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[The following document is the program of Slovenia's Initiative for Democratic Socialism. It is posted for the information of readers of Links International Journal of Socialist Renewal. Thanks to Michael Lebowitz for making it available. It is also posted at http://www.demokraticni-socializem.si/.]
The ideological dominance of capitalism as the only feasible mode of production is coming to an end. In the second half of the 1970s, when rapid and stable economic growth came to a halt in the "developed" world, the forces of capital intensified their attack on workers’ rights that has not ceased to this day. The foundation on which the ideological domination of capitalism was based had started to wither away, and the advocates of capitalism increasingly justified its existence by turning to the mere fact of its existence.
By Gyula Thurmer
March 27, 2013 -- Morning Star -- Hungary is in crisis. Almost 500,000 people are officially registered as unemployed -- just over 11 per cent of the workforce. About the same number of young people are working in other EU countries, notably Britain, Austria and Germany, because they could not find a job at home. Even so, the rate of youth unemployment (under the age of 25) in Hungary stands at more than 28 per cent.
The Fidesz (Civic Union) government led by Prime Minister Viktor Orban is well aware of these facts, while proclaiming the "Hungarian miracle". The reality is that many ordinary people are worse off than they have ever been.
The real winners under this capitalist government are those who earn more than 900,000 forints (£2500) net a month. The rest are on or below the average net salary of 157,000 forints (£434), which is absolutely nothing considering that prices in Budapest are similar to those in Vienna.
The pro-capitalist forces in Hungary know very well that only the Hungarian Communist Workers Party (HCWP) proposes a real alternative to mass unemployment, poverty and the colonial occupation of Hungary by multinational companies.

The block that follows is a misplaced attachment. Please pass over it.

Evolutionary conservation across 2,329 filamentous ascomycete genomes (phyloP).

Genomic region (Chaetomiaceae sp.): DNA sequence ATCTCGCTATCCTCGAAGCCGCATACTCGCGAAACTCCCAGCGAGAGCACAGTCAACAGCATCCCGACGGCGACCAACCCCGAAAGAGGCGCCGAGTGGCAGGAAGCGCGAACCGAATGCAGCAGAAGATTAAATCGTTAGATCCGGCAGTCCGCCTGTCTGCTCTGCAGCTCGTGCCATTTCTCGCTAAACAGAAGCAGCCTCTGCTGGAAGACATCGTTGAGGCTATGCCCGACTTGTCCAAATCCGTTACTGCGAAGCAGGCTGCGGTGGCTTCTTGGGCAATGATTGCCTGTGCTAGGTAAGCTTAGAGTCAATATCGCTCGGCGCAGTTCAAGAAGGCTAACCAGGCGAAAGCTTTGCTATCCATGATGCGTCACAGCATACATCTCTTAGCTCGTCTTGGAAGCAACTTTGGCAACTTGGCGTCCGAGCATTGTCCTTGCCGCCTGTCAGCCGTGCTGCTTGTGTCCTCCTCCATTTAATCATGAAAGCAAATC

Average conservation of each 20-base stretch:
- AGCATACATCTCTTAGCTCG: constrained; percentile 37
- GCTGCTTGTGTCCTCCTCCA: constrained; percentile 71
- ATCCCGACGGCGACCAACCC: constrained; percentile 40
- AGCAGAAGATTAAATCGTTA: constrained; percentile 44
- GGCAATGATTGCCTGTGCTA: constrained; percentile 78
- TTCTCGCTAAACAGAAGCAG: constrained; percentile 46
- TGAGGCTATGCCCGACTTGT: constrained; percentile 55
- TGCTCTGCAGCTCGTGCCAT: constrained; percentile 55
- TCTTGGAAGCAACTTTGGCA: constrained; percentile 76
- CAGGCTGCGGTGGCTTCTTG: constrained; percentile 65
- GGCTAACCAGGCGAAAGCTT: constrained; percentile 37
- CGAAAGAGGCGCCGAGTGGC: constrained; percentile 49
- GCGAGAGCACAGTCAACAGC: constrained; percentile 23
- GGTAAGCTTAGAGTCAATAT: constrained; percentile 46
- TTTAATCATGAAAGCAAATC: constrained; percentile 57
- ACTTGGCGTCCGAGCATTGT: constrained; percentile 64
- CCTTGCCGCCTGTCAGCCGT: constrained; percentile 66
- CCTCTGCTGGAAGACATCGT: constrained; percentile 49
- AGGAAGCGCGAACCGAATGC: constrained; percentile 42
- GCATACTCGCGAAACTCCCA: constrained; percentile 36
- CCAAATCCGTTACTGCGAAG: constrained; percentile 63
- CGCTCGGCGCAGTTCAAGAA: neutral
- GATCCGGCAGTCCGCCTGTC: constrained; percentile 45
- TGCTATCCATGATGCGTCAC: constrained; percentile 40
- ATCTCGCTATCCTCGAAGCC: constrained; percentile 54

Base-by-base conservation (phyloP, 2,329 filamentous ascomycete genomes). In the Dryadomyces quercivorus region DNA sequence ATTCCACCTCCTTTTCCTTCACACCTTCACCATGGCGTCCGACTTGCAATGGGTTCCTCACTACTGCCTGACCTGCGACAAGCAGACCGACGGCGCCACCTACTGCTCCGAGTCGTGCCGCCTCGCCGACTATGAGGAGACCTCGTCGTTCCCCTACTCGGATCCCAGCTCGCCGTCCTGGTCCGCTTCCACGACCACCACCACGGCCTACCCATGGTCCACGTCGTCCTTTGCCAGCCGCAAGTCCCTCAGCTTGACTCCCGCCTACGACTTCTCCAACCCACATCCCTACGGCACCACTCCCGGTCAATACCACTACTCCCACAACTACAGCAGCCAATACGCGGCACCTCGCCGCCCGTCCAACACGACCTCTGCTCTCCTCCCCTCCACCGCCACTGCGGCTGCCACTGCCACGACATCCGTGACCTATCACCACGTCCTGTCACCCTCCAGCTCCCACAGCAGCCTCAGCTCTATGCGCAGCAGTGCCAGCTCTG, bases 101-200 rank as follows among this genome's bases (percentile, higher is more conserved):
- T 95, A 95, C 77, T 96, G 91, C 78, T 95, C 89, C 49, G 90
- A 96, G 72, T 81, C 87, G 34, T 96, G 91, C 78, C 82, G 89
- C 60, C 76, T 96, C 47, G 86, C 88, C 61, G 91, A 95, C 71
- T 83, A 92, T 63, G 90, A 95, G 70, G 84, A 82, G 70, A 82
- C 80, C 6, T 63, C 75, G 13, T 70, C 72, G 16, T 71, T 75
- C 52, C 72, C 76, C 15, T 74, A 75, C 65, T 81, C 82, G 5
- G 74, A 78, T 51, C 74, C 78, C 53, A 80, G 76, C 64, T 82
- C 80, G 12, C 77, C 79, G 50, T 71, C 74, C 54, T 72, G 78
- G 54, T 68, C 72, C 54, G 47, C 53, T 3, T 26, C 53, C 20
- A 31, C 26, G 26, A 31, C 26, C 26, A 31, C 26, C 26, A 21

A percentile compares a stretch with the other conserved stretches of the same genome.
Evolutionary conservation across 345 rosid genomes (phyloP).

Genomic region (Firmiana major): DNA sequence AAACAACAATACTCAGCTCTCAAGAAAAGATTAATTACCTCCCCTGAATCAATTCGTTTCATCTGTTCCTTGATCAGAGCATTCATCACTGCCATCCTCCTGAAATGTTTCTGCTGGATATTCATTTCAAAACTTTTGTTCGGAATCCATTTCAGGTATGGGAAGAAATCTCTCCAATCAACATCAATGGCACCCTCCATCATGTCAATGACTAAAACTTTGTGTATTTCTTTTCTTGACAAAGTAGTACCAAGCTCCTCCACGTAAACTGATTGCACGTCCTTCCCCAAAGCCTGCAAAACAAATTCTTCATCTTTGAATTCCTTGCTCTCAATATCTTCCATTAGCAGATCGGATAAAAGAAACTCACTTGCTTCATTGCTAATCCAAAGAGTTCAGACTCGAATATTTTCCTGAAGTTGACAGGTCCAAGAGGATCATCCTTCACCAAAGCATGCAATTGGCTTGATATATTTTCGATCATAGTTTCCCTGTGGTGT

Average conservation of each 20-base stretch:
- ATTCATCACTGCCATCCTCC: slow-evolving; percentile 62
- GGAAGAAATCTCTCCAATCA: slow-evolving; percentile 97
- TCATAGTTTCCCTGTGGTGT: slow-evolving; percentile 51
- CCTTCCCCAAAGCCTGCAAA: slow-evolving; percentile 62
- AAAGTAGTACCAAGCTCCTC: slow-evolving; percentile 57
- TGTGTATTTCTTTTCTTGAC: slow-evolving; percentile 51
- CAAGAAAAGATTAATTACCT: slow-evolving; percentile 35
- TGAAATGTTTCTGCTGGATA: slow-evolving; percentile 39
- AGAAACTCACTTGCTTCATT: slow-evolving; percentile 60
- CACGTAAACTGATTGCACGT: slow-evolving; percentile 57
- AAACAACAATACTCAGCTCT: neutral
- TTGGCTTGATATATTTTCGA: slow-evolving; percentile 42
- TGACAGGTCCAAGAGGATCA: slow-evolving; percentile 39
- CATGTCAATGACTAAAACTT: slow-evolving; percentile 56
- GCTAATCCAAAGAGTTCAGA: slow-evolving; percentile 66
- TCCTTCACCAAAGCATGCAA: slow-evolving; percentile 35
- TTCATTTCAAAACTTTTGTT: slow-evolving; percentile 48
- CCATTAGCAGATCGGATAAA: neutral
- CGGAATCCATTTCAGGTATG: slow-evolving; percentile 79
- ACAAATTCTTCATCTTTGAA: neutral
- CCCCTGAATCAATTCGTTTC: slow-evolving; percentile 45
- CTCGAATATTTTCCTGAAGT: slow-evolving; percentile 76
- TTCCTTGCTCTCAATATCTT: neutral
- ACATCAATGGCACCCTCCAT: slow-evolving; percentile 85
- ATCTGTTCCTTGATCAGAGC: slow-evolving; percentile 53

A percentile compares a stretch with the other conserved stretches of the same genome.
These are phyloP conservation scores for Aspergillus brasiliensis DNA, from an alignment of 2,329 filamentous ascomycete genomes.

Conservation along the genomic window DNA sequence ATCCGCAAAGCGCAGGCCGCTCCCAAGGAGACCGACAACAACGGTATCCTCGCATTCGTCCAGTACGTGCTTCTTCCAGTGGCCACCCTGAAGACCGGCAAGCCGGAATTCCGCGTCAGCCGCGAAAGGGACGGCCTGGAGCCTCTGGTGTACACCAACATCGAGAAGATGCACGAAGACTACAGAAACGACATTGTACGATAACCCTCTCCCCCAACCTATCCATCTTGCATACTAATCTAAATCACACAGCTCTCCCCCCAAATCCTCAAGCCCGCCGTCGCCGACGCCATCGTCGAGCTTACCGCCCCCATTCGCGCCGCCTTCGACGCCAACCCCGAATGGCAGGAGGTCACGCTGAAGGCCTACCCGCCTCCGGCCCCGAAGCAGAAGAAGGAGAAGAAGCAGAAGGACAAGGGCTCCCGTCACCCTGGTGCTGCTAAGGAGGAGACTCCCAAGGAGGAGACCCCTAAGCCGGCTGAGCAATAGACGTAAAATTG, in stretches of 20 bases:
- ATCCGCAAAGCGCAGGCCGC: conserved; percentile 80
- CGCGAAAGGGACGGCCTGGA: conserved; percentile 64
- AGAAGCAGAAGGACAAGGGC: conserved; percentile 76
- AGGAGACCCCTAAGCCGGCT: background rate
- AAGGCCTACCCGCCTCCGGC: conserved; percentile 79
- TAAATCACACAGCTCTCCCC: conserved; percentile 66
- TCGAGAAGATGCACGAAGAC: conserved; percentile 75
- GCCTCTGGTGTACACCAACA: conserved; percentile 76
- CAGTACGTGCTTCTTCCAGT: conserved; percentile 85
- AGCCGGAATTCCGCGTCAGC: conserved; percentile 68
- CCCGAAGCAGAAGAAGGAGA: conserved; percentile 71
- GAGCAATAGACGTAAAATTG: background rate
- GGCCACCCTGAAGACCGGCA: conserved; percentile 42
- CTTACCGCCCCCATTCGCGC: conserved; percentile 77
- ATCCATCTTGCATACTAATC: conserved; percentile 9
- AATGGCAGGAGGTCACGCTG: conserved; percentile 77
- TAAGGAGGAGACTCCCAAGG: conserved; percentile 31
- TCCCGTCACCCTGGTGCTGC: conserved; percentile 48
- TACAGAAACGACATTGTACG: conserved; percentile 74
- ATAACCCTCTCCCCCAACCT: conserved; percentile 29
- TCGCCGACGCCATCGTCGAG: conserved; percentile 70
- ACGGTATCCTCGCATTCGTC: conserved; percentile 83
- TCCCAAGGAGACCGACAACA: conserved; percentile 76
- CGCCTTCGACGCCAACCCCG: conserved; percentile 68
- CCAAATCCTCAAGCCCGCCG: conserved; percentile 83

Mass protest in Sofia, Bulgaria's capital, February 17, 2013.
March 15, 2013 -- Left Unity, posted at Links International Journal of Socialist Renewal with permission -- In the last week of February 2013, after days of protests across the country, the Bulgarian government headed by Boyko Borisov resigned. Mariya Ivancheva looks at how it happened and what comes next.
From the beginning of February, Bulgarians in most big cities have been out in the streets, protesting against increased electricity and heating bills. While the increase has happened gradually throughout 2012, in January 2013 the bills were considerably bigger than they would normally get. The price formation was transparently written down on the bill, but what angered many is that a significant amount of money was charged not for energy per se but for various taxes and tariffs.
By Jiri Málek
October 27, 2012 -- Transform-network.net via The Bullet -- On October 12-13 , 2012, elections took place in the Czech Republic. The elections were for regional assemblies and one-third of the Senate. Their political impact could have far-reaching results for the whole of society. They signalled a resounding “no” to cost cutting and complete submission to the demands of the world financial sector for a quick restart of neoliberal capitalism.
The regional elections can be characterised as follows:
Post-socialism, the European Union and a new left in the Balkans: Welcome to the desert of transition!
Protesters rally during anti-government protest in Zagreb, Croatia, March 2011. Photograph: Darko Bandic/AP.
[Links International Journal of Socialist Renewal urges its readers to consider taking out a subscription to Monthly Review, where this article first appeared.]
By Srećko Horvat and Igor Štiks
Protesters shout as a background banner reads "Freedom, Early Elections" during an anti-government rally in Bucharest, January 24, 2012.
By Rupen Savoulian
February 15, 2012 -- Antipodean Athiest, submitted to Links International Journal of Socialist Renewal by the author -- Back in 1989, Romania was gripped by mass protests, led by miners, against the corrupt and authoritarian regime of Nicolae Ceausescu. The protests in Romania were part of the generalised "Velvet Revolution" against the dictatorial, bureaucratised, deformed workers’ states in Eastern Europe.
By Laszlo Andor
Among state socialist countries, Hungary distinguished itself from the 1960s by introducing comprehensive economic reforms. These reforms, together with the so-called Prague Spring of Czechoslovakia, were typically interpreted as attempts to establish "socialism with a human face". A major feature of this new face was that the New Economic Mechanism abandoned the Stalinist bias for forced accumulation and heavy industry, and improved the conditions of consumption and agriculture.